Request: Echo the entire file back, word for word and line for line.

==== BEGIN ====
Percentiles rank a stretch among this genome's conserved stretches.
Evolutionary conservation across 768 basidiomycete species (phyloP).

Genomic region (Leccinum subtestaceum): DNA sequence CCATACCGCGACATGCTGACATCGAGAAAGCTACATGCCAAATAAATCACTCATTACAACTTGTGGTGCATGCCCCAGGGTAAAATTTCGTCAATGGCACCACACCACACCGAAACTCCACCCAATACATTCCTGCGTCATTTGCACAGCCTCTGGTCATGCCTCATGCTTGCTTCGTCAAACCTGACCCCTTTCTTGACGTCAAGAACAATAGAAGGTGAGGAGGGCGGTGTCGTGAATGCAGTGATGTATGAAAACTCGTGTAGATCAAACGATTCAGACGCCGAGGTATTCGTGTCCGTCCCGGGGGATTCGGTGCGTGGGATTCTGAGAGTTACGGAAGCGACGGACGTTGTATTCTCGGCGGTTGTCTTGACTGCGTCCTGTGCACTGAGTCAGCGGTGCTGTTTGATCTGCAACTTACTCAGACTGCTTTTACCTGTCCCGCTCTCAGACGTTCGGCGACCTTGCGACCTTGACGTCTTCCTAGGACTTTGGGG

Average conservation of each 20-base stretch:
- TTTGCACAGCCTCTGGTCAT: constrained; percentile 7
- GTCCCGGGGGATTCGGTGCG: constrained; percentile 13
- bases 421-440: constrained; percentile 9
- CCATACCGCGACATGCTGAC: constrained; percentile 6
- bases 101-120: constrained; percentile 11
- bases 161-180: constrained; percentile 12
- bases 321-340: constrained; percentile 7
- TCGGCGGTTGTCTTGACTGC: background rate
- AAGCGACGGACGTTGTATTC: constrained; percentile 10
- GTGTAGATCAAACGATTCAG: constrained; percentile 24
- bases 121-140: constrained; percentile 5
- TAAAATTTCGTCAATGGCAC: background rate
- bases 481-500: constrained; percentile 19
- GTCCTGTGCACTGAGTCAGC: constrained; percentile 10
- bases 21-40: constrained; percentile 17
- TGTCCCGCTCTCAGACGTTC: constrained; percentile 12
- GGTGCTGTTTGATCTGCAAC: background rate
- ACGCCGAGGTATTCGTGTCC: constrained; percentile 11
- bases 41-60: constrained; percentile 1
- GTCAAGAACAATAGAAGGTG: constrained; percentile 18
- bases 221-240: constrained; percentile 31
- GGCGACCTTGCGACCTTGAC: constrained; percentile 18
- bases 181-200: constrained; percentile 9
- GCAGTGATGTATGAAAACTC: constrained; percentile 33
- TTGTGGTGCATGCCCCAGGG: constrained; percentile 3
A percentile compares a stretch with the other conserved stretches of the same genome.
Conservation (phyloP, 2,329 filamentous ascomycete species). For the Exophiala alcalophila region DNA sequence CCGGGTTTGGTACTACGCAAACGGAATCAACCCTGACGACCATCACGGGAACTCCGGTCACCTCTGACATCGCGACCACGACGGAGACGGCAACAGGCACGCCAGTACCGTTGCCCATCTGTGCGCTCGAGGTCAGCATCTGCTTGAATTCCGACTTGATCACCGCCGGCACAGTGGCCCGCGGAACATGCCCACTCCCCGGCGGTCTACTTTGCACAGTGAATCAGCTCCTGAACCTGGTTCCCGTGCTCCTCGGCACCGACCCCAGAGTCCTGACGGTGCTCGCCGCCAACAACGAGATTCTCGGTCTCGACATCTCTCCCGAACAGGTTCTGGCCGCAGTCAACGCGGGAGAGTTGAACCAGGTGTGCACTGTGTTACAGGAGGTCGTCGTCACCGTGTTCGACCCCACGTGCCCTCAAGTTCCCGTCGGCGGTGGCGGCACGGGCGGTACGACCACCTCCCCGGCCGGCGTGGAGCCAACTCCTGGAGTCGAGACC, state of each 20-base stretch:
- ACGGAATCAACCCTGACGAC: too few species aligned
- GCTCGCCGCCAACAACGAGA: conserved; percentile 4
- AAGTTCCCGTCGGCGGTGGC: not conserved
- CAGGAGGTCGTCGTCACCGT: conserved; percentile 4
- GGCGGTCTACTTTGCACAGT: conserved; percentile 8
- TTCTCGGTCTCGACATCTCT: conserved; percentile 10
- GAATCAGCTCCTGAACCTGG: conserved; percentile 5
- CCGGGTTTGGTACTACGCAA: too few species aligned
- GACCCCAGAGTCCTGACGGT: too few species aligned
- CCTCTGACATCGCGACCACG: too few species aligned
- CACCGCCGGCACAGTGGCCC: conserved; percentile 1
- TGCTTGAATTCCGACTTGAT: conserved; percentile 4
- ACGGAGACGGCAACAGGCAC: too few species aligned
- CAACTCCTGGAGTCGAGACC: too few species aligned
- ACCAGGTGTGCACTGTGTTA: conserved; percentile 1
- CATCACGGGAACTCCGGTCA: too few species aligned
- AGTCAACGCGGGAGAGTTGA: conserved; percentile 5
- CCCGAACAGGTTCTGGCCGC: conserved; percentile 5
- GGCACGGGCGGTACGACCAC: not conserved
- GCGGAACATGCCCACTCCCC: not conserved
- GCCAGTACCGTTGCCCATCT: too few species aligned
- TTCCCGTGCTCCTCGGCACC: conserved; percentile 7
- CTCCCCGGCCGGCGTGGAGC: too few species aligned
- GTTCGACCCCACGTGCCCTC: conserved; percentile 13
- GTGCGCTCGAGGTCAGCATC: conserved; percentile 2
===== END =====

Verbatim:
Percentiles rank a stretch among this genome's conserved stretches.
Evolutionary conservation across 768 basidiomycete species (phyloP).

Genomic region (Leccinum subtestaceum): DNA sequence CCATACCGCGACATGCTGACATCGAGAAAGCTACATGCCAAATAAATCACTCATTACAACTTGTGGTGCATGCCCCAGGGTAAAATTTCGTCAATGGCACCACACCACACCGAAACTCCACCCAATACATTCCTGCGTCATTTGCACAGCCTCTGGTCATGCCTCATGCTTGCTTCGTCAAACCTGACCCCTTTCTTGACGTCAAGAACAATAGAAGGTGAGGAGGGCGGTGTCGTGAATGCAGTGATGTATGAAAACTCGTGTAGATCAAACGATTCAGACGCCGAGGTATTCGTGTCCGTCCCGGGGGATTCGGTGCGTGGGATTCTGAGAGTTACGGAAGCGACGGACGTTGTATTCTCGGCGGTTGTCTTGACTGCGTCCTGTGCACTGAGTCAGCGGTGCTGTTTGATCTGCAACTTACTCAGACTGCTTTTACCTGTCCCGCTCTCAGACGTTCGGCGACCTTGCGACCTTGACGTCTTCCTAGGACTTTGGGG

Average conservation of each 20-base stretch:
- TTTGCACAGCCTCTGGTCAT: constrained; percentile 7
- GTCCCGGGGGATTCGGTGCG: constrained; percentile 13
- bases 421-440: constrained; percentile 9
- CCATACCGCGACATGCTGAC: constrained; percentile 6
- bases 101-120: constrained; percentile 11
- bases 161-180: constrained; percentile 12
- bases 321-340: constrained; percentile 7
- TCGGCGGTTGTCTTGACTGC: background rate
- AAGCGACGGACGTTGTATTC: constrained; percentile 10
- GTGTAGATCAAACGATTCAG: constrained; percentile 24
- bases 121-140: constrained; percentile 5
- TAAAATTTCGTCAATGGCAC: background rate
- bases 481-500: constrained; percentile 19
- GTCCTGTGCACTGAGTCAGC: constrained; percentile 10
- bases 21-40: constrained; percentile 17
- TGTCCCGCTCTCAGACGTTC: constrained; percentile 12
- GGTGCTGTTTGATCTGCAAC: background rate
- ACGCCGAGGTATTCGTGTCC: constrained; percentile 11
- bases 41-60: constrained; percentile 1
- GTCAAGAACAATAGAAGGTG: constrained; percentile 18
- bases 221-240: constrained; percentile 31
- GGCGACCTTGCGACCTTGAC: constrained; percentile 18
- bases 181-200: constrained; percentile 9
- GCAGTGATGTATGAAAACTC: constrained; percentile 33
- TTGTGGTGCATGCCCCAGGG: constrained; percentile 3
A percentile compares a stretch with the other conserved stretches of the same genome.
Conservation (phyloP, 2,329 filamentous ascomycete species). For the Exophiala alcalophila region DNA sequence CCGGGTTTGGTACTACGCAAACGGAATCAACCCTGACGACCATCACGGGAACTCCGGTCACCTCTGACATCGCGACCACGACGGAGACGGCAACAGGCACGCCAGTACCGTTGCCCATCTGTGCGCTCGAGGTCAGCATCTGCTTGAATTCCGACTTGATCACCGCCGGCACAGTGGCCCGCGGAACATGCCCACTCCCCGGCGGTCTACTTTGCACAGTGAATCAGCTCCTGAACCTGGTTCCCGTGCTCCTCGGCACCGACCCCAGAGTCCTGACGGTGCTCGCCGCCAACAACGAGATTCTCGGTCTCGACATCTCTCCCGAACAGGTTCTGGCCGCAGTCAACGCGGGAGAGTTGAACCAGGTGTGCACTGTGTTACAGGAGGTCGTCGTCACCGTGTTCGACCCCACGTGCCCTCAAGTTCCCGTCGGCGGTGGCGGCACGGGCGGTACGACCACCTCCCCGGCCGGCGTGGAGCCAACTCCTGGAGTCGAGACC, state of each 20-base stretch:
- ACGGAATCAACCCTGACGAC: too few species aligned
- GCTCGCCGCCAACAACGAGA: conserved; percentile 4
- AAGTTCCCGTCGGCGGTGGC: not conserved
- CAGGAGGTCGTCGTCACCGT: conserved; percentile 4
- GGCGGTCTACTTTGCACAGT: conserved; percentile 8
- TTCTCGGTCTCGACATCTCT: conserved; percentile 10
- GAATCAGCTCCTGAACCTGG: conserved; percentile 5
- CCGGGTTTGGTACTACGCAA: too few species aligned
- GACCCCAGAGTCCTGACGGT: too few species aligned
- CCTCTGACATCGCGACCACG: too few species aligned
- CACCGCCGGCACAGTGGCCC: conserved; percentile 1
- TGCTTGAATTCCGACTTGAT: conserved; percentile 4
- ACGGAGACGGCAACAGGCAC: too few species aligned
- CAACTCCTGGAGTCGAGACC: too few species aligned
- ACCAGGTGTGCACTGTGTTA: conserved; percentile 1
- CATCACGGGAACTCCGGTCA: too few species aligned
- AGTCAACGCGGGAGAGTTGA: conserved; percentile 5
- CCCGAACAGGTTCTGGCCGC: conserved; percentile 5
- GGCACGGGCGGTACGACCAC: not conserved
- GCGGAACATGCCCACTCCCC: not conserved
- GCCAGTACCGTTGCCCATCT: too few species aligned
- TTCCCGTGCTCCTCGGCACC: conserved; percentile 7
- CTCCCCGGCCGGCGTGGAGC: too few species aligned
- GTTCGACCCCACGTGCCCTC: conserved; percentile 13
- GTGCGCTCGAGGTCAGCATC: conserved; percentile 2